The Loxone system’s goal is to keep as close to comfort temperature as possible through intelligent learning. The Loxone smart heating system optimises indoor climate control by utilising room temperature data and dimensions. The system monitors how long it takes to increase a room’s temperature by 1°C using the Intelligent Room Controller for a full cycle. This is essential information for smart heating control. By learning this, the Loxone system will be able to schedule the heating and allow for proper cooldown or heat up time to achieve the comfort temperature in the most efficient way – by, for example, turning the heating on at 5pm so the house is at the perfect temperature by 6pm when everyone comes home.
Loxone can track each room’s temperature, for example via the in-built sensors in each Touch switch. These provide precise readings throughout the day to enable the efficient control of the climate in every area of the building. The advantage of taking the temperature reading by the Touch switch in each room is to know what the difference is between current and target temperature for each room so that they can be variably controlled to be within as close as possible to the comfort temperature.
The control of indoor temperature is further supported by the Loxone Valve Actuators. Unlike conventional on/off solutions, the Valve Actuators are adjustable between 0-100%. This way, the heating will not consume too much energy to make a small adjustment of 1-2°C or put strain on the source by short cycling. The Loxone system will further ease this process by intelligently learning your customers’ behaviours and preferences. For example, if the comfort temperature is set at 22.5°C, and the current temperature is 21°C, the Loxone system will instruct the Valve Actuator to regulate itself specific to that room.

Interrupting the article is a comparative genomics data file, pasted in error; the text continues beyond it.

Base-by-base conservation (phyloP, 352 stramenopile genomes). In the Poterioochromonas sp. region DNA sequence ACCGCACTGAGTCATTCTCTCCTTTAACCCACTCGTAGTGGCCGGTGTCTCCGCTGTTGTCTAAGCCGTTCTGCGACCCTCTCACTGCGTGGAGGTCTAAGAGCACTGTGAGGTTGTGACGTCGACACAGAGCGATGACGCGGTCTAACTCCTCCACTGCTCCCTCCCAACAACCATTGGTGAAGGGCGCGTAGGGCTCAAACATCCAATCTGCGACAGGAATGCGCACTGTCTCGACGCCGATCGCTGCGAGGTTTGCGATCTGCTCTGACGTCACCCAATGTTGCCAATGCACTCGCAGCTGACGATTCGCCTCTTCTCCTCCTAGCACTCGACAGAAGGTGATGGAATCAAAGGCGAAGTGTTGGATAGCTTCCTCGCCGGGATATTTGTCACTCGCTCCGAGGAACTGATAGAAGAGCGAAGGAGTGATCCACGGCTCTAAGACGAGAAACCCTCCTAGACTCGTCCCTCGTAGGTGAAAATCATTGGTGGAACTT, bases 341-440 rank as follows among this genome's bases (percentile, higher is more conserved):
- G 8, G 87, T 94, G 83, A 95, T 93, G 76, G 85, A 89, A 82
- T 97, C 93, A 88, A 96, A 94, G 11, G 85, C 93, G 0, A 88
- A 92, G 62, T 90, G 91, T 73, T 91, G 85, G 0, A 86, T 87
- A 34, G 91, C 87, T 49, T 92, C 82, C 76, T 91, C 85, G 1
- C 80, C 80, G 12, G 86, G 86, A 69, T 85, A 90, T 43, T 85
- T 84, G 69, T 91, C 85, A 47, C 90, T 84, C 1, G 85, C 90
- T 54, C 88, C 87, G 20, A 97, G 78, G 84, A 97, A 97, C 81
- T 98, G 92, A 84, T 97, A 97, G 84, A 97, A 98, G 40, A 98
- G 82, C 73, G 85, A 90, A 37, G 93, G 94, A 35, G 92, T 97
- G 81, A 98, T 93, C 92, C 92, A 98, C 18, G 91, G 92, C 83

Smart heating by Loxone also takes room size into account – a factor often overlooked in standard central heating systems. The Switch On Threshold, set at 30% as default, will signal the boiler or air heat pump to switch on when the room is too cold based on its current temperature and size. For example, if 2 large rooms out of 4 have dropped below comfort temperature, the heating demand will be more than 30% based on their collective size. The Loxone system will automatically adjust the Valve Actuators based on these parameters and turn the boiler on. In another example, 3 smaller rooms can also trigger the Switch On Threshold as their demand based on their collective size can add up to more than 30%.
The calculations including all variables can be summarised via the below formulas:
The Intelligent Room Controller calculates what proportion the valve needs to open to based on the following: Target θ [target temperature] – Current θ [current temperature] = Delta θ [difference temperature]
The Climate Controller then takes these values as well as the room size into consideration when determining the overall demand for heat in the building.
If your customer has an air source heat pump, we can further optimise that based on the information given from the Loxone system. For example, we can set the target flow temperatures of the hot water and the target temperature of the buffer tank based on the demand of the system and outside weather temperature to make the pump run more efficiently. Essentially, it is being able to read all of these data points (temperature and size of each room, the outside temperature, the flow temperature) that allows a system like Loxone to truly manage a zoned heating system in the most energy-efficient way. It is the power of the software and the calculations that are happening behind the scenes that deliver the most optimal solution for zoned heating control.
- Miniserver (can be Miniserver, Miniserver Compact or Miniserver Go)
- Valve Actuator Air / Tree
- Nano IO Air (if not using a relay on the Miniserver for the heat source)
- Touch switches / Room Comfort Sensors
- Modbus Extension (if integrating a compatible heat pump)
Download the sample Config file: